INDIANAPOLIS -- Dani Pedrosa had the fastest motorcycle in the rain and was even quicker on a dry track.
It's still not good enough for the 23-year-old Spaniard.
So Pedrosa has asked his Repsol Honda team to make more adjustments after outdueling his top two rivals Saturday to take the Indianapolis MotoGP pole with a fast lap of 1 minute, 39.730 seconds. Spain's Jorge Lorenzo was second at 1:40.236, with six-time world champ Valentino Rossi third in 1:40.609.
"I'm happy," Pedrosa said. "I think we have to look for something else. I think we always should have to work and try to improve for tomorrow."
Most expected Rossi and Lorenzo, the Fiat Yamaha teammates, to continue their season-long dominance.
Pedrosa hasn't given them a chance.
He topped the speed charts Friday afternoon, in the rain, and again Saturday morning, on a green track. Then in the 1-hour afternoon qualifying session, he rode on the edge, occasionally tapping the surface with his knee pads yet maintaining enough balance to zip through the corners and the straightaways on the 2.621-mile road course more than a second faster than Rossi did in last year's inaugural race.
The result: Pedrosa's speed of 94.56 mph was a 10 mph improvement from Friday.
Italy's Rossi, the defending race champ and current points leader, and Lorenzo couldn't keep up.
That ended a four-race streak in which Rossi or Lorenzo had won the pole, and it's only the fourth time this year one of the teammates has not had the pole. Rossi is making his fourth start of the season outside the top two spots and acknowledges his motorcycle may be quick enough to catch Pedrosa.
"Honestly, we don't have enough pace at the moment, and I can't ride how I want to," Rossi said. "We don't have quite enough grip to enable us to push at the maximum. We did a lot of work this afternoon, but we're still not at our best."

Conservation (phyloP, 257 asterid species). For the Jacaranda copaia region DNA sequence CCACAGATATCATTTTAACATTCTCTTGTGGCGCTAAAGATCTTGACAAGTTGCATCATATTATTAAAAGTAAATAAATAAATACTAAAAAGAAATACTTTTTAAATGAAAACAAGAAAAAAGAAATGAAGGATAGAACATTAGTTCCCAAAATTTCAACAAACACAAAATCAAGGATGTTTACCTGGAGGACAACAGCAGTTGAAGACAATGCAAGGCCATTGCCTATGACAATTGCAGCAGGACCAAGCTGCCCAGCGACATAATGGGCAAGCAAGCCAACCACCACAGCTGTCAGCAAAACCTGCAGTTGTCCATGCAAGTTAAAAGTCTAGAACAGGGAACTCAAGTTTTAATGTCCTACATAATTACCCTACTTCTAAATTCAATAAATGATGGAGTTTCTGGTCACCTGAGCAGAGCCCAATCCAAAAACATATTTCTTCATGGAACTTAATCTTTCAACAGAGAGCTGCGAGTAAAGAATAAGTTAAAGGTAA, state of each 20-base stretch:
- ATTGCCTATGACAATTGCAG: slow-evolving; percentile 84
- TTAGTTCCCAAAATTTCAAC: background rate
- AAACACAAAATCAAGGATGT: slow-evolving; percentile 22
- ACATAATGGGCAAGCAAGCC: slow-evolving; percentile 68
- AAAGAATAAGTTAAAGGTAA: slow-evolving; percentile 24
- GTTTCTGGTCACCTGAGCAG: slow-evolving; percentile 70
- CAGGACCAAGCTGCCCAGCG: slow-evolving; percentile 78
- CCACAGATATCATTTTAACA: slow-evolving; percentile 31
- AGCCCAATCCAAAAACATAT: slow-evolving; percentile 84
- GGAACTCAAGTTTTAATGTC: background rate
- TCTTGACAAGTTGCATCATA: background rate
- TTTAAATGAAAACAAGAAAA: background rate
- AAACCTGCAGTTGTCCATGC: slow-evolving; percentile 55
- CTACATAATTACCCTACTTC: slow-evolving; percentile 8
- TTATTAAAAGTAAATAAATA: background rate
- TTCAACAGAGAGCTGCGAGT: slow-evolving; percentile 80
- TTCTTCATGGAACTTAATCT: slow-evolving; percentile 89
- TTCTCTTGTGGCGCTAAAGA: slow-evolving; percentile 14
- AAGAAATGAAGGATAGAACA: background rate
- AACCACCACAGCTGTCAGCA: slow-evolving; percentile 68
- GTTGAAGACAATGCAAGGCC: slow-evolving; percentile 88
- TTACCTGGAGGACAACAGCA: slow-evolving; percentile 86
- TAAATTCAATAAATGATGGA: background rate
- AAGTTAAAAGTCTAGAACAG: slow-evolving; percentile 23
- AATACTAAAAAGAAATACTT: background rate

That's certainly not the case for Pedrosa, who claimed his second pole of the season and eighth in his MotoGP career.
Pedrosa knocked 11 seconds off his best time from Friday in the morning practice and shaved another 1.5 seconds off that pace in qualifying.
Now he can go for an American sweep after winning in California in July and perhaps even become the first motorcycle rider to hit 200 mph down Indy's famed straightaway. Track officials said speeds topped 197 on Saturday and with the forecast calling for cooler temperatures and drafting expected under race conditions, it is possible.
"If the wind changes, maybe we can go faster than that in the trap speed," Pedrosa said.
Thirty minutes into qualifying session, Lorenzo was clocked in a record 1:40.643. Five minutes later, Pedrosa jumped to the top of the speed charts by going 1:40.440.
In the final 10 minutes, three riders -- Lorenzo, Rossi, and San Marino's Alex De Angelis -- all broke 1:41.
Pedrosa outdid that, too, breaking 1:40 on two of his last three laps -- a first -- to win the pole.
De Angelis starts fourth after going 1:40.620.
Colin Edwards was the top American qualifier at 1:40.961. He'll start fifth.
Nicky Hayden, the 2006 world champ who lives in Kentucky, was sixth in 1:41.067.
"I still feel I could have gone faster at the end, and I'm not completely happy," Hayden said. "I know what I'm in for tomorrow, and I'm not expecting to find a full second in the morning [practice]."
Three drivers, including Edwards, slid off their motorcycles during qualifying, but none appeared seriously injured. All three walked away from the accidents.
But Pedrosa isn't leaving anything to chance.
"I've been comfortable on the machine from the start and things have just clicked here," he said. "We can't relax at all, though, because I'm sure the other riders will improve and we know how strong our rivals have been this season. So we must make a few small adjustments to make sure we have the best possible package."